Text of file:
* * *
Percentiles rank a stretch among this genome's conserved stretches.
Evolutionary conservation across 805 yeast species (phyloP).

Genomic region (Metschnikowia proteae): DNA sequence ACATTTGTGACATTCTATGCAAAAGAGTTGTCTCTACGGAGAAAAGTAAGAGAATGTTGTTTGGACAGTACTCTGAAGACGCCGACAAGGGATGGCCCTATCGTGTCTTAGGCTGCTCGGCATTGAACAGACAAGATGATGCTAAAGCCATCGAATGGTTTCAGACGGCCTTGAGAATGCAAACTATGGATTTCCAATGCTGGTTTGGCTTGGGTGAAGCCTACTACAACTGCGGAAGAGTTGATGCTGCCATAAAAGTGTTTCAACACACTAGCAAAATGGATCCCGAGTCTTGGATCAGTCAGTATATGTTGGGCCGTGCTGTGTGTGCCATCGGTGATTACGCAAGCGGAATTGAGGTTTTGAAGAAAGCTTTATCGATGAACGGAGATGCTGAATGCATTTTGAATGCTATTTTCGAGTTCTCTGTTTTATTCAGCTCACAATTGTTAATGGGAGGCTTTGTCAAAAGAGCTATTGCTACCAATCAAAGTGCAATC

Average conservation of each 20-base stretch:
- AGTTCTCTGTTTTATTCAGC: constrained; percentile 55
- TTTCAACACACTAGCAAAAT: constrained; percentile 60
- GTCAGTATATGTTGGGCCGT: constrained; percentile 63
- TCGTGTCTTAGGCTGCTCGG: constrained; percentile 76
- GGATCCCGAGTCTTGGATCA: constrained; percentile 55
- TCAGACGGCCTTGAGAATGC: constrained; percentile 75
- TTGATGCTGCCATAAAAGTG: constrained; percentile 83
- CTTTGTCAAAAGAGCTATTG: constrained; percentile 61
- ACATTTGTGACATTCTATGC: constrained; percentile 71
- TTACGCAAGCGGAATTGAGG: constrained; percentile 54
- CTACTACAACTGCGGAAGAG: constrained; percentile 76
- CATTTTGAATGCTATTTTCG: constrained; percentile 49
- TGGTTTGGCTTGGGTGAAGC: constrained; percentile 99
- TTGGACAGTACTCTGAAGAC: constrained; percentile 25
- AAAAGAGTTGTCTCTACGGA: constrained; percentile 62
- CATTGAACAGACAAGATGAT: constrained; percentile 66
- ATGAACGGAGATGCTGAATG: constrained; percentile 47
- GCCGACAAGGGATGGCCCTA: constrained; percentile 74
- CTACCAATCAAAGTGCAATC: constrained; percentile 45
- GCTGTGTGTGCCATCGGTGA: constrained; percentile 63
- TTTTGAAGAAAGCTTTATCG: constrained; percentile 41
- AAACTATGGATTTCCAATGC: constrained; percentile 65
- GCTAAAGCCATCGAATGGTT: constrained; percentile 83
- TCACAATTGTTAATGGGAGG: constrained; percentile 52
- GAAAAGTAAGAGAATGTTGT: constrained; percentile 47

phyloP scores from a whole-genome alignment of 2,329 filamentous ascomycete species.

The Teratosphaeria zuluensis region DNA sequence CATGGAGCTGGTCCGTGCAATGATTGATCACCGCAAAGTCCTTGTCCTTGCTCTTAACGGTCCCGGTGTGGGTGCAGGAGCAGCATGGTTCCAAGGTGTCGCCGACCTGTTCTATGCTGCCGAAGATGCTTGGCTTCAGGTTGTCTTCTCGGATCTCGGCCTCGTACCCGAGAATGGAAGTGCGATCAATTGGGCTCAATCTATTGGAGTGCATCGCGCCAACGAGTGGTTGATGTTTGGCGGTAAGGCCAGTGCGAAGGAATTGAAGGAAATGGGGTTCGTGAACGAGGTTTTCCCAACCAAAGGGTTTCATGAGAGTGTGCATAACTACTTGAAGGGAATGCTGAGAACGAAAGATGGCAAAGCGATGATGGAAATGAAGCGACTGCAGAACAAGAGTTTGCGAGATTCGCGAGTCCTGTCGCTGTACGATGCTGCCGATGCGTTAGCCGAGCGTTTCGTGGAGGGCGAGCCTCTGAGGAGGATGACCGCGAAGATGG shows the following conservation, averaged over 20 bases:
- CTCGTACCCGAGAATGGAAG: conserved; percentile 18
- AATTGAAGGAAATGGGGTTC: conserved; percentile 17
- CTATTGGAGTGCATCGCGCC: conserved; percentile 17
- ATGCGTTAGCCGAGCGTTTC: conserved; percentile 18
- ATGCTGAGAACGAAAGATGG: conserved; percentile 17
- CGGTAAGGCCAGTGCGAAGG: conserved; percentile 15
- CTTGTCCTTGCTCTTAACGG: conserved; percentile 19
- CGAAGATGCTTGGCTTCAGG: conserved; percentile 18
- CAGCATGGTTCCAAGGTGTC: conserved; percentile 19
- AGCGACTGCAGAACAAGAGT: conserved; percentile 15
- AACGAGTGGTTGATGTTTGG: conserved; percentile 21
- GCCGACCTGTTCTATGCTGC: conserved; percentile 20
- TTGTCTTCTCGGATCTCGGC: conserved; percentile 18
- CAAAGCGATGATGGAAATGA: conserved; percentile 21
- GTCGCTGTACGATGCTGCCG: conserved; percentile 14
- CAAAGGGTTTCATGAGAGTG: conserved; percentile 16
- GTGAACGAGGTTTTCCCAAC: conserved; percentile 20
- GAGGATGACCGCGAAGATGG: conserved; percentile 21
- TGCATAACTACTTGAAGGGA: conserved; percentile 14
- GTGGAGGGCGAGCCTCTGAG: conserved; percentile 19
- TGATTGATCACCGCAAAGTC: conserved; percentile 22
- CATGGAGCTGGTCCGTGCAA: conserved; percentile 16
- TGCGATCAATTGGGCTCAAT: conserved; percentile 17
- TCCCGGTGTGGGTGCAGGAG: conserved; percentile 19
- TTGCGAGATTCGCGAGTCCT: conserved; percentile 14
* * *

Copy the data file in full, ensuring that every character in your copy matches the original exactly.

Percentiles rank a stretch among this genome's conserved stretches.
Evolutionary conservation across 805 yeast species (phyloP).

Genomic region (Metschnikowia proteae): DNA sequence ACATTTGTGACATTCTATGCAAAAGAGTTGTCTCTACGGAGAAAAGTAAGAGAATGTTGTTTGGACAGTACTCTGAAGACGCCGACAAGGGATGGCCCTATCGTGTCTTAGGCTGCTCGGCATTGAACAGACAAGATGATGCTAAAGCCATCGAATGGTTTCAGACGGCCTTGAGAATGCAAACTATGGATTTCCAATGCTGGTTTGGCTTGGGTGAAGCCTACTACAACTGCGGAAGAGTTGATGCTGCCATAAAAGTGTTTCAACACACTAGCAAAATGGATCCCGAGTCTTGGATCAGTCAGTATATGTTGGGCCGTGCTGTGTGTGCCATCGGTGATTACGCAAGCGGAATTGAGGTTTTGAAGAAAGCTTTATCGATGAACGGAGATGCTGAATGCATTTTGAATGCTATTTTCGAGTTCTCTGTTTTATTCAGCTCACAATTGTTAATGGGAGGCTTTGTCAAAAGAGCTATTGCTACCAATCAAAGTGCAATC

Average conservation of each 20-base stretch:
- AGTTCTCTGTTTTATTCAGC: constrained; percentile 55
- TTTCAACACACTAGCAAAAT: constrained; percentile 60
- GTCAGTATATGTTGGGCCGT: constrained; percentile 63
- TCGTGTCTTAGGCTGCTCGG: constrained; percentile 76
- GGATCCCGAGTCTTGGATCA: constrained; percentile 55
- TCAGACGGCCTTGAGAATGC: constrained; percentile 75
- TTGATGCTGCCATAAAAGTG: constrained; percentile 83
- CTTTGTCAAAAGAGCTATTG: constrained; percentile 61
- ACATTTGTGACATTCTATGC: constrained; percentile 71
- TTACGCAAGCGGAATTGAGG: constrained; percentile 54
- CTACTACAACTGCGGAAGAG: constrained; percentile 76
- CATTTTGAATGCTATTTTCG: constrained; percentile 49
- TGGTTTGGCTTGGGTGAAGC: constrained; percentile 99
- TTGGACAGTACTCTGAAGAC: constrained; percentile 25
- AAAAGAGTTGTCTCTACGGA: constrained; percentile 62
- CATTGAACAGACAAGATGAT: constrained; percentile 66
- ATGAACGGAGATGCTGAATG: constrained; percentile 47
- GCCGACAAGGGATGGCCCTA: constrained; percentile 74
- CTACCAATCAAAGTGCAATC: constrained; percentile 45
- GCTGTGTGTGCCATCGGTGA: constrained; percentile 63
- TTTTGAAGAAAGCTTTATCG: constrained; percentile 41
- AAACTATGGATTTCCAATGC: constrained; percentile 65
- GCTAAAGCCATCGAATGGTT: constrained; percentile 83
- TCACAATTGTTAATGGGAGG: constrained; percentile 52
- GAAAAGTAAGAGAATGTTGT: constrained; percentile 47

phyloP scores from a whole-genome alignment of 2,329 filamentous ascomycete species.

The Teratosphaeria zuluensis region DNA sequence CATGGAGCTGGTCCGTGCAATGATTGATCACCGCAAAGTCCTTGTCCTTGCTCTTAACGGTCCCGGTGTGGGTGCAGGAGCAGCATGGTTCCAAGGTGTCGCCGACCTGTTCTATGCTGCCGAAGATGCTTGGCTTCAGGTTGTCTTCTCGGATCTCGGCCTCGTACCCGAGAATGGAAGTGCGATCAATTGGGCTCAATCTATTGGAGTGCATCGCGCCAACGAGTGGTTGATGTTTGGCGGTAAGGCCAGTGCGAAGGAATTGAAGGAAATGGGGTTCGTGAACGAGGTTTTCCCAACCAAAGGGTTTCATGAGAGTGTGCATAACTACTTGAAGGGAATGCTGAGAACGAAAGATGGCAAAGCGATGATGGAAATGAAGCGACTGCAGAACAAGAGTTTGCGAGATTCGCGAGTCCTGTCGCTGTACGATGCTGCCGATGCGTTAGCCGAGCGTTTCGTGGAGGGCGAGCCTCTGAGGAGGATGACCGCGAAGATGG shows the following conservation, averaged over 20 bases:
- CTCGTACCCGAGAATGGAAG: conserved; percentile 18
- AATTGAAGGAAATGGGGTTC: conserved; percentile 17
- CTATTGGAGTGCATCGCGCC: conserved; percentile 17
- ATGCGTTAGCCGAGCGTTTC: conserved; percentile 18
- ATGCTGAGAACGAAAGATGG: conserved; percentile 17
- CGGTAAGGCCAGTGCGAAGG: conserved; percentile 15
- CTTGTCCTTGCTCTTAACGG: conserved; percentile 19
- CGAAGATGCTTGGCTTCAGG: conserved; percentile 18
- CAGCATGGTTCCAAGGTGTC: conserved; percentile 19
- AGCGACTGCAGAACAAGAGT: conserved; percentile 15
- AACGAGTGGTTGATGTTTGG: conserved; percentile 21
- GCCGACCTGTTCTATGCTGC: conserved; percentile 20
- TTGTCTTCTCGGATCTCGGC: conserved; percentile 18
- CAAAGCGATGATGGAAATGA: conserved; percentile 21
- GTCGCTGTACGATGCTGCCG: conserved; percentile 14
- CAAAGGGTTTCATGAGAGTG: conserved; percentile 16
- GTGAACGAGGTTTTCCCAAC: conserved; percentile 20
- GAGGATGACCGCGAAGATGG: conserved; percentile 21
- TGCATAACTACTTGAAGGGA: conserved; percentile 14
- GTGGAGGGCGAGCCTCTGAG: conserved; percentile 19
- TGATTGATCACCGCAAAGTC: conserved; percentile 22
- CATGGAGCTGGTCCGTGCAA: conserved; percentile 16
- TGCGATCAATTGGGCTCAAT: conserved; percentile 17
- TCCCGGTGTGGGTGCAGGAG: conserved; percentile 19
- TTGCGAGATTCGCGAGTCCT: conserved; percentile 14